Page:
'Photography Is Like Sushi' Reminds Us to Create Meaningful Work

In today's world, content is generated and consumed at a faster rate than ever. The downside to this is that such a cycle makes it difficult to take the time to create truly meaningful work. In this video, Ted Forbes expounds the idea of what it is to create work of meaning in today's culture and how to do it.

We live in such a culture of instant gratification these days, and while that may be mostly fine for content consumers, as content creators, it can be difficult to take the time both to truly explore and master our craft and to create works of a meaning broader than daily consumption and Facebook likes. It takes patience and the ability to disconnect ourselves from the pressure that the likes of social media place on us to constantly produce. And of course, in practical terms, it also takes the ability to strike a balance between taking the time to truly explore and satisfy one's own artistic impulses and putting food on the table. Nonetheless, it's important to retain an awareness of the true depth that goes into such works and how to achieve that ourselves, as Forbes explains in the video above.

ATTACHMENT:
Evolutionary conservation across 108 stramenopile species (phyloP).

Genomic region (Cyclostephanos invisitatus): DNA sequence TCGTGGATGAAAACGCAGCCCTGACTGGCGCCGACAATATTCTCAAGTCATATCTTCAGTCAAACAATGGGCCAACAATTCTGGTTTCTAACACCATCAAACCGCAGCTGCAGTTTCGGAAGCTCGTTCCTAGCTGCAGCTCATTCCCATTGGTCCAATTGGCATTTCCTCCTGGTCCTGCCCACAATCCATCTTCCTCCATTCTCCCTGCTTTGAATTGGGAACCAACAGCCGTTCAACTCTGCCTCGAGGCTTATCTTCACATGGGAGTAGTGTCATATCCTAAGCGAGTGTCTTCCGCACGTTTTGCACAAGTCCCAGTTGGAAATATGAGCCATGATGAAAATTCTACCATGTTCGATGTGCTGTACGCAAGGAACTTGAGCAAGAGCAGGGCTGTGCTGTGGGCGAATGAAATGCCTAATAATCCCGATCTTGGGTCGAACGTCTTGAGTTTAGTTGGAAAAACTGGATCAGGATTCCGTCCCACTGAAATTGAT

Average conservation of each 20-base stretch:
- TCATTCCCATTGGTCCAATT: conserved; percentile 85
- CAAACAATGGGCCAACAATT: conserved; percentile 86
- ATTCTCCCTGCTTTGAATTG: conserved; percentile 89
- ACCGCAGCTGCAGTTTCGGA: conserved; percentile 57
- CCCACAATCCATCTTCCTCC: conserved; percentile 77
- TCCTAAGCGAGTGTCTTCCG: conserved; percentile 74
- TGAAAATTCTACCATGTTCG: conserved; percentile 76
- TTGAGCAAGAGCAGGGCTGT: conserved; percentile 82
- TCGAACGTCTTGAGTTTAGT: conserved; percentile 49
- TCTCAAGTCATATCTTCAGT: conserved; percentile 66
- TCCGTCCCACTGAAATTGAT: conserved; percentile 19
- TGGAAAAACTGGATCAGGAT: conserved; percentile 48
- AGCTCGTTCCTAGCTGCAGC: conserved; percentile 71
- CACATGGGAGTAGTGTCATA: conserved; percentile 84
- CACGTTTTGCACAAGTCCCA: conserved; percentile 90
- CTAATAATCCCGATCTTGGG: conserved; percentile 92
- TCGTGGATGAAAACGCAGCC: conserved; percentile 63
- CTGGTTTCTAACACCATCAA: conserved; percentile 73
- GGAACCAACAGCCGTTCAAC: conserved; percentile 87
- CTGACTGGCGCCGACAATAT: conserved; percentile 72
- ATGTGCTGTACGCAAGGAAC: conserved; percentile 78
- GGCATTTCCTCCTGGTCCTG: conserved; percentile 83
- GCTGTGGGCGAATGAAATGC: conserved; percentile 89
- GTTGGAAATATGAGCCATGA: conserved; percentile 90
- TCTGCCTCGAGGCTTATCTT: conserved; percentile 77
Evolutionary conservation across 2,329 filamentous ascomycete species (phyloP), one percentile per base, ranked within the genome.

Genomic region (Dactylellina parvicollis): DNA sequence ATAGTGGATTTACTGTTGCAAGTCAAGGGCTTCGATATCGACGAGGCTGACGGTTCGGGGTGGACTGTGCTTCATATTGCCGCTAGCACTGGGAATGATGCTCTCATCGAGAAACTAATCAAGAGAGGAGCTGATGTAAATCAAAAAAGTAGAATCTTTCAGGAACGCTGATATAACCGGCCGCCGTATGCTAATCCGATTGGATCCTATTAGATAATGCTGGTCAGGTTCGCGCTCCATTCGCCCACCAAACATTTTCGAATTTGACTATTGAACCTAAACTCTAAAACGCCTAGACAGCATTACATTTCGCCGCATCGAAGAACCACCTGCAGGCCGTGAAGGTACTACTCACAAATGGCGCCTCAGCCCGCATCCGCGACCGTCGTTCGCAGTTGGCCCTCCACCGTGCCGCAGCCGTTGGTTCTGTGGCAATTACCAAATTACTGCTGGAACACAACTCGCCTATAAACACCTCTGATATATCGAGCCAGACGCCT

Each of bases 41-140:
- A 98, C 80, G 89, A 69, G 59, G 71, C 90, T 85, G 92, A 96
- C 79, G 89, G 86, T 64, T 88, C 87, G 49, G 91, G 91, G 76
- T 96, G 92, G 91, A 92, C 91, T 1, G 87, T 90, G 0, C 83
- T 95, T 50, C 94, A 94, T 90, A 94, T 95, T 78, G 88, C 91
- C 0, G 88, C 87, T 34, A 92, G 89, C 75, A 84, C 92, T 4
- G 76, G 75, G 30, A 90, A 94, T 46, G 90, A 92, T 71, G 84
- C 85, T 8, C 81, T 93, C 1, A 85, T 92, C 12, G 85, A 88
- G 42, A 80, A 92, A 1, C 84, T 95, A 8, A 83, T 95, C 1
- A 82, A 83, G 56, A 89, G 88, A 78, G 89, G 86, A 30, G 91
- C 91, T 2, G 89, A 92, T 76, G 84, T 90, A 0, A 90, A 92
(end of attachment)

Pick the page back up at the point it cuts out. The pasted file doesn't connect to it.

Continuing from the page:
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Alex Cooke's picture

Alex Cooke is a Cleveland-based portrait, events, and landscape photographer. He holds an M.S. in Applied Mathematics and a doctorate in Music Composition. He is also an avid equestrian.

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Has NOTHING to do with Sushi but thanks for your meaningless topic

Did you watch the video?

Only little people take time these days to watch everything until the end, or even watch another video that is mentioned in the video.

Welcome to a world where only some people take time and think about things ;)



Good food for thought. Think about what you put out there not just more meaningless megapixels